This summer when I was trying to figure out what to put on the cover of my book, one thing I thought about was – What is the quintessential image of Alexandria?
I started by looking at books and their covers.
One of my favorites is John Stobart’s “Alexandria,” as seen on the cover of “A Seaport Saga.” One sees this majestic tallship heading out of port, with colonial citizens standing on the dock and waving goodbye.
Ted Pulliam’s “Historic Alexandria” is equally effective with a colonial seaport scene beautifully portrayed.
Simple, but effective is a composite drawing of the harbor in bygone days by Nicholas J. Ackermann (“Pen Portraits of Alexandria” by T. Michael Miller).
A composite drawing by Elizabeth Luallen (AAM), found on the first pages of “Walk and Bike the Alexandria Heritage Trail,” captures a sense of the earliest days of the seaport town when ten-foot high cliffs looked down to the waterfront.
One recent illustrated book shows a black and white photo familiar to history buffs. “View from Pioneer Mill,” looks at a bustling waterfront in mid-19th century.
William Seale’s popular guide to the city captures a modern day look of the southern half of Old Town, a photograph apparently taken from the Wilson Bridge and one that showcases both old and new buildings and homes.
Color lithographs have given us cogent looks at Old Town, including printer Charles Magnus’s classic, “Bird’s-eye View of Alexandria” (1863), as well as “A View of Alexandria, Virginia in 1845” by E. Sasche & Company, Baltimore, Maryland.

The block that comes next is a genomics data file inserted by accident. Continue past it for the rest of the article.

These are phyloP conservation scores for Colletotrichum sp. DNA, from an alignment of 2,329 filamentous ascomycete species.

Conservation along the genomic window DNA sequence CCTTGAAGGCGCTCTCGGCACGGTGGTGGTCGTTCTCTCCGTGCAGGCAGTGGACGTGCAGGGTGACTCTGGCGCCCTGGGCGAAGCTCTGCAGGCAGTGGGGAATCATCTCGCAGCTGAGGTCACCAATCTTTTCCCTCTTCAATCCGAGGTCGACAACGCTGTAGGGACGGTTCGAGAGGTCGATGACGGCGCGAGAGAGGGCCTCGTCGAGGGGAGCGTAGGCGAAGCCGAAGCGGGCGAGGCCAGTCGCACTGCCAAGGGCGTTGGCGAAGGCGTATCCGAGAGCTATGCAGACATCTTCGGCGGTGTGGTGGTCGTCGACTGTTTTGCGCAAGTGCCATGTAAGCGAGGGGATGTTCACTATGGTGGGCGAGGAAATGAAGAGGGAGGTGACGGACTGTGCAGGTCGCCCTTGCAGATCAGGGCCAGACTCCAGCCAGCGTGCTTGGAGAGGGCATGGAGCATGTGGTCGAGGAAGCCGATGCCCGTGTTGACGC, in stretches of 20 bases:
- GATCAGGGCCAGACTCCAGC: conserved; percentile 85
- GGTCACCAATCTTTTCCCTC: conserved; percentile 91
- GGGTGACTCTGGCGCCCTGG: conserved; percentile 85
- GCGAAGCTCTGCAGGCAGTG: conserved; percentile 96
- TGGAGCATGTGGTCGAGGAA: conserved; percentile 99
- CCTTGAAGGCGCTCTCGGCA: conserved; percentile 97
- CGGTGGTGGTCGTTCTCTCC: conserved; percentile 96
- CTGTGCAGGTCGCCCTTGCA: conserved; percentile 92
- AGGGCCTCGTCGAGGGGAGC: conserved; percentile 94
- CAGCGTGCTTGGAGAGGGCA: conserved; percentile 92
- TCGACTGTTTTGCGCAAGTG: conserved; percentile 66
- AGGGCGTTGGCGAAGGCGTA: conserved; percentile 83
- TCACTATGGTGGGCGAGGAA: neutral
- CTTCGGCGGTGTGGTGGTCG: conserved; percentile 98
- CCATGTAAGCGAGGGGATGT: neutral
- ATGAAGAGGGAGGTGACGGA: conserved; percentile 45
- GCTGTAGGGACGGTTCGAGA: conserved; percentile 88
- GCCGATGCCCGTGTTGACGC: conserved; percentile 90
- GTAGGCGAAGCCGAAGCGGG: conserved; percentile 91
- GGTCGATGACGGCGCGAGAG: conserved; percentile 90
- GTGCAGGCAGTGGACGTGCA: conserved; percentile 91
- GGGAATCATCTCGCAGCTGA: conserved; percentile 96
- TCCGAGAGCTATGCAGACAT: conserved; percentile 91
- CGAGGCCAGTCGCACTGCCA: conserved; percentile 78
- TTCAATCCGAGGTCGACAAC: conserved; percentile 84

The former shows up on at least two books - "Alexandria Goes to War" by George G. Kundahl and "Revolutionary Economies: What Archaeology Reveals about the Birth of American Capitalism" by Thomas W. Cuddy.
Some other books use Market Square and Town Hall to evoke a wholesome, community sense.
Photographs and illustrations of historic houses and museums are an essential part of the repertoire. In this regard, the historic district’s two temples – The Lyceum and the Athenaeum – are popular, as well as the beloved Gadsby’s Museum. Watercolor artists also show affection for historic homes, usually a row of Federal or Georgian style.
In trying to capture the essence of Alexandria, some books have used a multi-image approach. “Images of America – Alexandria,” takes a people approach. The cover shows a South Washington Street home used as a hospital during the Civil War, with a strikingly diverse group of citizens posing out front.
On the web, a new tourism promo by the city uses the cobblestones of Prince Street and a sharp-dressed couple to accent romance (“Get a room,” someone quipped). Alexandria’s official site features an array of images with an emphasis on waterfront parks. The City’s official seal and banners use a tall ship.
A google seach reveals a variety of approaches, including aerials views using King Street as the spine, and some photographs widen the lens to show Alexandria’s proximity to Washington, D.C.
Maps can make a point too, and, of course, anytime you can use an image of our first President, well, you can never go wrong there.
I never did decide which one bested the rest, although Magnus's "Bird's Eye" has a lot going for it.
Do you have a favorite?